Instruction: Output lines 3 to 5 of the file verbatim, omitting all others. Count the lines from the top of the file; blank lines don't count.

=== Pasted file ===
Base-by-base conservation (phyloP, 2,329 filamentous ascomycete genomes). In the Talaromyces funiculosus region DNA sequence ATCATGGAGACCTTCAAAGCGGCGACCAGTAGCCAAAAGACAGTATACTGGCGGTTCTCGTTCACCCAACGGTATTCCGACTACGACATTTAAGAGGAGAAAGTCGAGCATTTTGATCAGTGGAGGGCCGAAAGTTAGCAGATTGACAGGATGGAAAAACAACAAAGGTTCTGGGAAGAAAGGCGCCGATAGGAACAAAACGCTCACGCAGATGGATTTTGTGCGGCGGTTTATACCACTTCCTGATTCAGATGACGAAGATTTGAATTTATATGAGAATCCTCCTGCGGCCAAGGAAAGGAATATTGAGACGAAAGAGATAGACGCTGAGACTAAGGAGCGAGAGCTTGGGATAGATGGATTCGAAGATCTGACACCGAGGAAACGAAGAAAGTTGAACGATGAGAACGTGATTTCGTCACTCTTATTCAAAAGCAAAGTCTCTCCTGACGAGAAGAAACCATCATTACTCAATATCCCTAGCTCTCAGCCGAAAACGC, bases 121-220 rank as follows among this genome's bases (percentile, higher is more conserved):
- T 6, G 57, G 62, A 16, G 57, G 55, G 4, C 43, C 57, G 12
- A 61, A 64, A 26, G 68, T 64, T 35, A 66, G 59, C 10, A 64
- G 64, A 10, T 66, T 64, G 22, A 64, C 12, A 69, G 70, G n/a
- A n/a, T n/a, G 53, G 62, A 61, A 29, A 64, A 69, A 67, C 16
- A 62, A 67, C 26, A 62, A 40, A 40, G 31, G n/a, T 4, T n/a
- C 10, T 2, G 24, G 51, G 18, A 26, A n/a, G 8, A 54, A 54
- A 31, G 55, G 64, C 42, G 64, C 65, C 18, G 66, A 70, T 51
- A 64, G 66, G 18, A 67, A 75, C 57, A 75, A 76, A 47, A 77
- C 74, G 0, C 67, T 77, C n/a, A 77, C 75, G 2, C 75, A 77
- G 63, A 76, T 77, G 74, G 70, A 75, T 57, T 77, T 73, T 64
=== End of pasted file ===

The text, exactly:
- A 61, A 64, A 26, G 68, T 64, T 35, A 66, G 59, C 10, A 64
- G 64, A 10, T 66, T 64, G 22, A 64, C 12, A 69, G 70, G n/a
- A n/a, T n/a, G 53, G 62, A 61, A 29, A 64, A 69, A 67, C 16